Two of the most exciting actors of their generation reunite to share the screen in Judas and The Black Messiah, a drama that is hoping to be among the winners come awards season. This true story stars Lakieth Stanfield (Sorry To Bother You, Uncut Gems) as Bill O’Neal, a petty car thief caught by the FBI and coerced into working as an informant. His objective – to infiltrate the Illinois chapter of the Blank Panther Party, and get close to their influential young leader Fred Hampton (Daniel Kaluuya). As Bill gets further into this world, however, a bond forms with Hampton as O’Neal begins to suspect he may be on the wrong side.
The energy of the late 60s is brought to life in a story that has an intriguing set-up. The plot follows a familiar undercover template, where an informant enters into a criminal underworld only to become too involved. However, the context is what sets this version apart. As the title suggests, O’Neal becomes a traitor to an organisation looking to make his life better as an African American, in the service of white government agents who see him as disposable. He is not only betraying a friend in Hampton, he is turning his back on a movement.
It’s a compelling premise played out beautifully by Stanfield, who paints O’Neal as someone initially out for themselves as he tries to save his own hide, only to become aware of the bigger picture. It’s contrasted beautifully with the electric Kaluuya, once again standing out in what is arguably a supporting role. The focus on O’Neal means we don’t get enough of a sense of Hampton as a person in the script, but Kaluuya has a powerful presence from the moment we see him on a stage at a local rally.
It’s more than speeches, however. We see the difficulties balancing his life and The Cause through his relationship with Deborah Johnson (Dominique Fishback), and his impending fatherhood suddenly adding more risk to his clashes with the establishment. There’s no bravery without risk, and while the film might have benefitted from a larger spotlight on Hampton, we are made well aware of the price of fighting for a better future.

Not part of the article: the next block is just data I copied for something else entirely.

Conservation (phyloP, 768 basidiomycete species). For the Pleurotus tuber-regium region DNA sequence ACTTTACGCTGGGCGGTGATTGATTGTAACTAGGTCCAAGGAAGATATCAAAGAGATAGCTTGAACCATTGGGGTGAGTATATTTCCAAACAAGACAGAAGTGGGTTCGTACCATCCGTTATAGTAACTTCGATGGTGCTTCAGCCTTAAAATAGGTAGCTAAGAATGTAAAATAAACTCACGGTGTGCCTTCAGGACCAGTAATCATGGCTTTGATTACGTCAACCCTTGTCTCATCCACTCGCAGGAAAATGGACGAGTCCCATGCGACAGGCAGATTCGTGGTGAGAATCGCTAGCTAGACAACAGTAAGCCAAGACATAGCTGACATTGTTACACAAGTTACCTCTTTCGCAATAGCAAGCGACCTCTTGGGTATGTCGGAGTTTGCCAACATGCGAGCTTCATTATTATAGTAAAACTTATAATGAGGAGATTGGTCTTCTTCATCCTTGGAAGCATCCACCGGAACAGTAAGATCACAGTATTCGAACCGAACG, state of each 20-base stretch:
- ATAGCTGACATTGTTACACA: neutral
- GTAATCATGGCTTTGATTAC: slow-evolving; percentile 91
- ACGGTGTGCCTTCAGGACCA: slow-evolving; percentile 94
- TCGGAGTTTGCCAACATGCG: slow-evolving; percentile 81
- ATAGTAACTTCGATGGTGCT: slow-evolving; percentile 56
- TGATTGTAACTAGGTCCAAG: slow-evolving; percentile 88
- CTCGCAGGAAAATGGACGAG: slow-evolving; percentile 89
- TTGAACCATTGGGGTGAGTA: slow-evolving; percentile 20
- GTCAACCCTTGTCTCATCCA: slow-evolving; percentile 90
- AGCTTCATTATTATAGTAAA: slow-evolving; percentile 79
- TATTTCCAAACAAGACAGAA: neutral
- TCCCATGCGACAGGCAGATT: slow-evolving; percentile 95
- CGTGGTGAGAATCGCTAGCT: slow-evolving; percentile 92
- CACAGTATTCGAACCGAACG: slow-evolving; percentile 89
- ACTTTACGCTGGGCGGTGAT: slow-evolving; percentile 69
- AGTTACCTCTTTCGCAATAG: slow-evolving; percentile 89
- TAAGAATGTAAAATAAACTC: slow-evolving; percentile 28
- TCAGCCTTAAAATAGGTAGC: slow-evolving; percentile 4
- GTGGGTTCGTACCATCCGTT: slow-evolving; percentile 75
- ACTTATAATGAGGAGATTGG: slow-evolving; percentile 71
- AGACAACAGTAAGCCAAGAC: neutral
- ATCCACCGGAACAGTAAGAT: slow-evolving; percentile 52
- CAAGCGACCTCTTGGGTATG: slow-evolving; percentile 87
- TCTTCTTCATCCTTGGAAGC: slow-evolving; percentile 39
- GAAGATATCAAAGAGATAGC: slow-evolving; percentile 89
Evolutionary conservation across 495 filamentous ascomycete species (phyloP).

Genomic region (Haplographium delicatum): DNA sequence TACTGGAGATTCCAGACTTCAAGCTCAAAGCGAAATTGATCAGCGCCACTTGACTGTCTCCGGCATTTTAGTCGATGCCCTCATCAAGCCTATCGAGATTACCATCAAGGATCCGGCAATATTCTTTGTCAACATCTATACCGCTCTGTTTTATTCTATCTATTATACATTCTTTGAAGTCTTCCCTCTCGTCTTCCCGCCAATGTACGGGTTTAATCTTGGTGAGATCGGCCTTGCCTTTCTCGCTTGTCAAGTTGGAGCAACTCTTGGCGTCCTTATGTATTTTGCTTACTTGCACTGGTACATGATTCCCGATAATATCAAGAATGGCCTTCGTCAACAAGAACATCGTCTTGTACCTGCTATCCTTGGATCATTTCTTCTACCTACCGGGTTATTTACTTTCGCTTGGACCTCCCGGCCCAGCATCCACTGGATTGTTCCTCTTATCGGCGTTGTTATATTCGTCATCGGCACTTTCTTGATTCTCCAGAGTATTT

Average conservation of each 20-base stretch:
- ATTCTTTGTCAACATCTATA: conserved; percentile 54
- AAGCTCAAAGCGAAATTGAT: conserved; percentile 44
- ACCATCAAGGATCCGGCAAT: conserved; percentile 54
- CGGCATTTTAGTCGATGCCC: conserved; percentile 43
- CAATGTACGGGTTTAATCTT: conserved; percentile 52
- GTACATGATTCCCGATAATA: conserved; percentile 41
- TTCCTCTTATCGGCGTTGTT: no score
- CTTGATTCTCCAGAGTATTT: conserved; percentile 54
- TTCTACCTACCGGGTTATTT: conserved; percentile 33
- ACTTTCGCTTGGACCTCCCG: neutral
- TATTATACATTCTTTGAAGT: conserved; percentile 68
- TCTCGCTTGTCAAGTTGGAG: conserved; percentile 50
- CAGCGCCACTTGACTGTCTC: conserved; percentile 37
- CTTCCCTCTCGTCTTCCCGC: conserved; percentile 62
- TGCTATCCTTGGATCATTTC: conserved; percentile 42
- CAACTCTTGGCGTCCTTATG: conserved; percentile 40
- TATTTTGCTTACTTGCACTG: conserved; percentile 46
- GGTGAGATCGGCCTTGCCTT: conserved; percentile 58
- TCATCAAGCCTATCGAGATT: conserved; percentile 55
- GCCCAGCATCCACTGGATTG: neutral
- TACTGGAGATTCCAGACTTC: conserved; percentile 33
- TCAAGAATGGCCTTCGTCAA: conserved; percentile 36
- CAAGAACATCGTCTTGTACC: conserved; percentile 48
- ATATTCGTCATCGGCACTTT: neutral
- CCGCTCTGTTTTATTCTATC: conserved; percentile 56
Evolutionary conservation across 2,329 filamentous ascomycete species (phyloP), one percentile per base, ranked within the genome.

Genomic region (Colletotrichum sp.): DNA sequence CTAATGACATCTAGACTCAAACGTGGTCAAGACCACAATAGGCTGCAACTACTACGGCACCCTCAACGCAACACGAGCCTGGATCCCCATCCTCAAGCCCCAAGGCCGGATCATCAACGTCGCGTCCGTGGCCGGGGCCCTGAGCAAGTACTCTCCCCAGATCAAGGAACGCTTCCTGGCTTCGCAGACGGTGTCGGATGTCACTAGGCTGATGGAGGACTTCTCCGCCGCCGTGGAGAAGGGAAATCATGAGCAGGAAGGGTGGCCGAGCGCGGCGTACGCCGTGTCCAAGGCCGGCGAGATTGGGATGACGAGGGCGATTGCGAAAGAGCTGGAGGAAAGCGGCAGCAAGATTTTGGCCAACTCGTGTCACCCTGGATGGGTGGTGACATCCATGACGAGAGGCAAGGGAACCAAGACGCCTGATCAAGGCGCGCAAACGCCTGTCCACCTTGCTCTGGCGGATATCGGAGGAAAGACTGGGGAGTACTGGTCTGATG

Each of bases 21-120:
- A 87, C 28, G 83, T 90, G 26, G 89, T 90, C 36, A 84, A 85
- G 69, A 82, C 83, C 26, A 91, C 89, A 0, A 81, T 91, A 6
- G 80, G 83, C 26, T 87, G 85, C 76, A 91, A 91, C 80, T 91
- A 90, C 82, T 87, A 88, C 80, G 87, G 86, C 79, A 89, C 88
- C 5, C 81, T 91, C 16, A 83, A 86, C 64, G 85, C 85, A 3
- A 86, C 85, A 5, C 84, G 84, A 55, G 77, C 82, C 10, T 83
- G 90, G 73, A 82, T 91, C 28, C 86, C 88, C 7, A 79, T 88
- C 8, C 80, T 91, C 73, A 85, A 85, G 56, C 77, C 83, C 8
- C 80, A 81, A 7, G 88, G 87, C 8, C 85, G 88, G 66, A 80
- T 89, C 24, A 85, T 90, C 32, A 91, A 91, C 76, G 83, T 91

Added to the ensemble are talented character actors who illustrate the establishment Hampton is pushing against. Jesse Plemons, another quietly excellent supporting player, is unsettling as Roy Mitchell, the agent who ropes O’Neal into his employ. While seemingly friendly towards him, there is an underlining apathy toward both Bill and The Black Panthers than seems more horrifying than if he were the overt bigot that Martin Sheen portrays in one scene as J Edgar Hoover. Mitchell seems to be more motivated by a promotion than he is the fate of society, and this self-interested apathy is something that many may recognise in today’s figures of power.
As with Spike Lee’s 2018 Oscar winner Blackkklansman, Judas and The Black Messiah is a gripping undercover story that offers extra impact through its modern parallels. While the story may not delve as deeply into the figures portrayed as it might have, towering performances from the leads remind us that these struggles from the past are vital to our understanding of the present. Judas and The Black Messiah is available On Demand from 26th February